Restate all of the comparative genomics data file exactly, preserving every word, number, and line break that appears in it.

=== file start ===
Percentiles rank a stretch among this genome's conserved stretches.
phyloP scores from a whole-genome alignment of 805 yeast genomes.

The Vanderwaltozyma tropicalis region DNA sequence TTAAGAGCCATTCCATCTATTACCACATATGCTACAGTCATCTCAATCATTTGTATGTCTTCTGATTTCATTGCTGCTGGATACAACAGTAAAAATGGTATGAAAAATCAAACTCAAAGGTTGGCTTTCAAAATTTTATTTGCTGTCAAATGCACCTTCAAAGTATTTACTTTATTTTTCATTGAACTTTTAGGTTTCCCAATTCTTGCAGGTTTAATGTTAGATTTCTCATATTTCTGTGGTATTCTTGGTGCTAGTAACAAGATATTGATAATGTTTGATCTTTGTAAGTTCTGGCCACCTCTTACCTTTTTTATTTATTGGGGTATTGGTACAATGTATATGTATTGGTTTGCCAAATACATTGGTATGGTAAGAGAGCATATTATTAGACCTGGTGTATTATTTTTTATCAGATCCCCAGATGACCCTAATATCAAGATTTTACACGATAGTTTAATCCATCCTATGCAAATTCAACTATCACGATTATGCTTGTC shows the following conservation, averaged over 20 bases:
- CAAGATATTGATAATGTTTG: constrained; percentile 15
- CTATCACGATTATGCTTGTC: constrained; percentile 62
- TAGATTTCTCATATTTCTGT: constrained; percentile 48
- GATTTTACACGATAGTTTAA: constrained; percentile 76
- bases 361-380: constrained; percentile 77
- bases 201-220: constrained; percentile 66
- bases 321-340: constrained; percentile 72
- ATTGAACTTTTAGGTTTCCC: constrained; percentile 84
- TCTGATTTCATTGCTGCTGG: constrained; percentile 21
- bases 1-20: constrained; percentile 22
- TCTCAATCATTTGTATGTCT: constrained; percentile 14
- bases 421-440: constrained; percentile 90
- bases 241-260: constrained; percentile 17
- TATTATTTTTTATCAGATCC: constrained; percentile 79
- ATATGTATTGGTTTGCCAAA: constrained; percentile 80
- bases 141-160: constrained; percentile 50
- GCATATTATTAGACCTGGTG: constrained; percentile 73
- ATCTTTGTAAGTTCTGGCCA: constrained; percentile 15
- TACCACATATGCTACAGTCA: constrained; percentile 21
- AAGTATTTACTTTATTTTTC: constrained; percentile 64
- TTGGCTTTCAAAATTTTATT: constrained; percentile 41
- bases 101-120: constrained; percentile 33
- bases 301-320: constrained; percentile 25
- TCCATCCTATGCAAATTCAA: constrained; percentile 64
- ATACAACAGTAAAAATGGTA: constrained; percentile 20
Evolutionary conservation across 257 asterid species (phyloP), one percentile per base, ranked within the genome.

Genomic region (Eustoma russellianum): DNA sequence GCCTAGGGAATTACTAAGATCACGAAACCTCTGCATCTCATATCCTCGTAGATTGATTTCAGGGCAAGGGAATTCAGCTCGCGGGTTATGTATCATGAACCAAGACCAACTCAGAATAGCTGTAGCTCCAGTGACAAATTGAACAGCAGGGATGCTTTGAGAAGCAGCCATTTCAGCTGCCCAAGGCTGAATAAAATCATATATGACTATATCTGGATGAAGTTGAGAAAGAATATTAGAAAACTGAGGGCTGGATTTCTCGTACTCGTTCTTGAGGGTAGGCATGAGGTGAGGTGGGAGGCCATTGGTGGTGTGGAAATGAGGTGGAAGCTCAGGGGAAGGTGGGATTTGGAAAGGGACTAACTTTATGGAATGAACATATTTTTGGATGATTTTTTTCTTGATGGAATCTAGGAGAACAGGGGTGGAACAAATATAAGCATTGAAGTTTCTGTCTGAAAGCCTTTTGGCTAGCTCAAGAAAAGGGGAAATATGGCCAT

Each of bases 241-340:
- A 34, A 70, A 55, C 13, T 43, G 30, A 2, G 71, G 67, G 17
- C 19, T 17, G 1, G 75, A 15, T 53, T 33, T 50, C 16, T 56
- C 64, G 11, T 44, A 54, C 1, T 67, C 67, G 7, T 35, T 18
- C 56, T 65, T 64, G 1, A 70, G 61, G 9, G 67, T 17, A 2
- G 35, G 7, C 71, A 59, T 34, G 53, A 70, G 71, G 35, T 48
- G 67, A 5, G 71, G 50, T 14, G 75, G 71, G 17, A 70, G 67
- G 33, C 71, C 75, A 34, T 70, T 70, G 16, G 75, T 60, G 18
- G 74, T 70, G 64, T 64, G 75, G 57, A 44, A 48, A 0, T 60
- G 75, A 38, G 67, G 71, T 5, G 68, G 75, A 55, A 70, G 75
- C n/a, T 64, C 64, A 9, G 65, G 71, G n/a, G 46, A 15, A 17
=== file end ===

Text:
Percentiles rank a stretch among this genome's conserved stretches.
phyloP scores from a whole-genome alignment of 805 yeast genomes.

The Vanderwaltozyma tropicalis region DNA sequence TTAAGAGCCATTCCATCTATTACCACATATGCTACAGTCATCTCAATCATTTGTATGTCTTCTGATTTCATTGCTGCTGGATACAACAGTAAAAATGGTATGAAAAATCAAACTCAAAGGTTGGCTTTCAAAATTTTATTTGCTGTCAAATGCACCTTCAAAGTATTTACTTTATTTTTCATTGAACTTTTAGGTTTCCCAATTCTTGCAGGTTTAATGTTAGATTTCTCATATTTCTGTGGTATTCTTGGTGCTAGTAACAAGATATTGATAATGTTTGATCTTTGTAAGTTCTGGCCACCTCTTACCTTTTTTATTTATTGGGGTATTGGTACAATGTATATGTATTGGTTTGCCAAATACATTGGTATGGTAAGAGAGCATATTATTAGACCTGGTGTATTATTTTTTATCAGATCCCCAGATGACCCTAATATCAAGATTTTACACGATAGTTTAATCCATCCTATGCAAATTCAACTATCACGATTATGCTTGTC shows the following conservation, averaged over 20 bases:
- CAAGATATTGATAATGTTTG: constrained; percentile 15
- CTATCACGATTATGCTTGTC: constrained; percentile 62
- TAGATTTCTCATATTTCTGT: constrained; percentile 48
- GATTTTACACGATAGTTTAA: constrained; percentile 76
- bases 361-380: constrained; percentile 77
- bases 201-220: constrained; percentile 66
- bases 321-340: constrained; percentile 72
- ATTGAACTTTTAGGTTTCCC: constrained; percentile 84
- TCTGATTTCATTGCTGCTGG: constrained; percentile 21
- bases 1-20: constrained; percentile 22
- TCTCAATCATTTGTATGTCT: constrained; percentile 14
- bases 421-440: constrained; percentile 90
- bases 241-260: constrained; percentile 17
- TATTATTTTTTATCAGATCC: constrained; percentile 79
- ATATGTATTGGTTTGCCAAA: constrained; percentile 80
- bases 141-160: constrained; percentile 50
- GCATATTATTAGACCTGGTG: constrained; percentile 73
- ATCTTTGTAAGTTCTGGCCA: constrained; percentile 15
- TACCACATATGCTACAGTCA: constrained; percentile 21
- AAGTATTTACTTTATTTTTC: constrained; percentile 64
- TTGGCTTTCAAAATTTTATT: constrained; percentile 41
- bases 101-120: constrained; percentile 33
- bases 301-320: constrained; percentile 25
- TCCATCCTATGCAAATTCAA: constrained; percentile 64
- ATACAACAGTAAAAATGGTA: constrained; percentile 20
Evolutionary conservation across 257 asterid species (phyloP), one percentile per base, ranked within the genome.

Genomic region (Eustoma russellianum): DNA sequence GCCTAGGGAATTACTAAGATCACGAAACCTCTGCATCTCATATCCTCGTAGATTGATTTCAGGGCAAGGGAATTCAGCTCGCGGGTTATGTATCATGAACCAAGACCAACTCAGAATAGCTGTAGCTCCAGTGACAAATTGAACAGCAGGGATGCTTTGAGAAGCAGCCATTTCAGCTGCCCAAGGCTGAATAAAATCATATATGACTATATCTGGATGAAGTTGAGAAAGAATATTAGAAAACTGAGGGCTGGATTTCTCGTACTCGTTCTTGAGGGTAGGCATGAGGTGAGGTGGGAGGCCATTGGTGGTGTGGAAATGAGGTGGAAGCTCAGGGGAAGGTGGGATTTGGAAAGGGACTAACTTTATGGAATGAACATATTTTTGGATGATTTTTTTCTTGATGGAATCTAGGAGAACAGGGGTGGAACAAATATAAGCATTGAAGTTTCTGTCTGAAAGCCTTTTGGCTAGCTCAAGAAAAGGGGAAATATGGCCAT

Each of bases 241-340:
- A 34, A 70, A 55, C 13, T 43, G 30, A 2, G 71, G 67, G 17
- C 19, T 17, G 1, G 75, A 15, T 53, T 33, T 50, C 16, T 56
- C 64, G 11, T 44, A 54, C 1, T 67, C 67, G 7, T 35, T 18
- C 56, T 65, T 64, G 1, A 70, G 61, G 9, G 67, T 17, A 2
- G 35, G 7, C 71, A 59, T 34, G 53, A 70, G 71, G 35, T 48
- G 67, A 5, G 71, G 50, T 14, G 75, G 71, G 17, A 70, G 67
- G 33, C 71, C 75, A 34, T 70, T 70, G 16, G 75, T 60, G 18
- G 74, T 70, G 64, T 64, G 75, G 57, A 44, A 48, A 0, T 60
- G 75, A 38, G 67, G 71, T 5, G 68, G 75, A 55, A 70, G 75
- C n/a, T 64, C 64, A 9, G 65, G 71, G n/a, G 46, A 15, A 17